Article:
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EX-LNOC Treasurer, Volleyball Prexy Dies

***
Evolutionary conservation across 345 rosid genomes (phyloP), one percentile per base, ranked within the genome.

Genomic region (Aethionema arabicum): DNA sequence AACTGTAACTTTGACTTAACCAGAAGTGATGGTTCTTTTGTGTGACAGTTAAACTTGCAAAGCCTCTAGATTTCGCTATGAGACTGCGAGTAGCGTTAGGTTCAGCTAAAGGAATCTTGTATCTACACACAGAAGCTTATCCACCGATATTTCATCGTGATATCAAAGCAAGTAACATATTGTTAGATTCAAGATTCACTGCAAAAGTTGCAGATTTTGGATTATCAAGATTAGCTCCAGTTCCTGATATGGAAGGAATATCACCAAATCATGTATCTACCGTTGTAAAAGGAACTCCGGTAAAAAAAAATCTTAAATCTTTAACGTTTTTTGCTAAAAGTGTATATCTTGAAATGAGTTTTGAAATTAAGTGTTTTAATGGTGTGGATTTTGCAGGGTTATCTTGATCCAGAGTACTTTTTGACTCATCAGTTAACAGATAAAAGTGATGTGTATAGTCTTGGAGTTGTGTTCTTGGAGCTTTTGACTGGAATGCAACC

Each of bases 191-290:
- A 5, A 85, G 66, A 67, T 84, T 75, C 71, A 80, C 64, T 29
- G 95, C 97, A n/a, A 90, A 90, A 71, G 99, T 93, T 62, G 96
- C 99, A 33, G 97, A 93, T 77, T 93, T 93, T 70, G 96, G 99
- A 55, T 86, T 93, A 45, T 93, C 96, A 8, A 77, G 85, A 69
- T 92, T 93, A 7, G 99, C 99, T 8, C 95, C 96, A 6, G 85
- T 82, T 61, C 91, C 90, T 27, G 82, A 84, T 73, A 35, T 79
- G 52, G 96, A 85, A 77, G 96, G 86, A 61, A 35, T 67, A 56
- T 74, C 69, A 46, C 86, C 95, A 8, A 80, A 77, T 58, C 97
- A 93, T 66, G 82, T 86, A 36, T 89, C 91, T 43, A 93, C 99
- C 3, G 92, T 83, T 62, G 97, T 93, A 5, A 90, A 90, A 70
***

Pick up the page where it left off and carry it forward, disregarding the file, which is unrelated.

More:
first_imgThe Mulbah and Gbanoe’s families are deeply grieved to announce the passing of Mr. Avenso Z. Mulbah, former president of the Liberia Volley Ball Federation (2000-2009) on March 22, at the Redemption Hospital in Monrovia.He was 59 years old.The deceased was a prominent figure in Liberia Volleyball widely credited for transforming the game in the country.However, owing to poor health, Mr. Mulbah resigned his post as president, after nearly ten years in office.Prior to becoming president of LVF, Mr. Mulbah was a founding member and president of Caldwell based Convex 12.The late Mulbah served as treasurer of the Liberia National Olympic Committee.LNOC President, Philibert Brown termed the former treasurer’s death as a loss not just to the bereaved family, but also to the Olympic Committee. “The late Mulbah was a member of the Olympic family,” Brown said.The LNOC, with the consent of the bereaved family will pay all funeral expenses its president said.The LVF on her part has offered to build the tomb of its former president.The late Mulbah was born on August 11, 1955 in Duogomai Town, Lofa County unto the union of Oldman Wolobah Gbanoe and his wife Oldma Bowa.He started his primary education in Kolahum District, Lofa County in 1964 and later completed high school at the Voinjama High School in 1975.He earned a BA degree in accounting from the college of Business and Public Administration at the University of Liberia in 1987.The late Mulbah began his professional career on March 3, 1976 as an Account Clerk at the International Trust Company (ITC bank).He joined the National Bank of Liberia, (now Central Bank of Liberia) in 1976 as a junior and intermediate clerk and rose to the position of a senior clerk from1977 till the outbreak of the civil war in 1990.Mr. Mulbah migrated to the Monrovia Banking Corporation (ROVIA) on January 15, 1990 and served as Assistant Manager in the account department.The deceased left the banking sector after fifteen years to work as a Finance Officer for Sustainable Development Promoter (SDP) from 1995 -2000. He was head of finance for NGO, Action for Greater Harvest (2003-2006).In 2007, the career accountant worked as Administrative Officer for the Center for Justice and Peace Studies (CJPS).The deceased leaves to mourn his beloved wife Mrs. Demowah Mulbah, seven children, 12 grand children, 10 sisters, two brothers and several nephews and nieces.His remains will be removed from the AB Anderson Funeral Home on Lynch Street on Friday afternoon, April 3, and taken to the Wholesome World Church in Caldwell for wake keeping.Funeral rites will be held at the same church at 10:00am on Saturday, April 4, and interment will follow immediately at the New Georgia Cemetery in Caldwell. Share this:Click to share on Twitter (Opens in new window)Click to share on Facebook (Opens in new window)last_img read more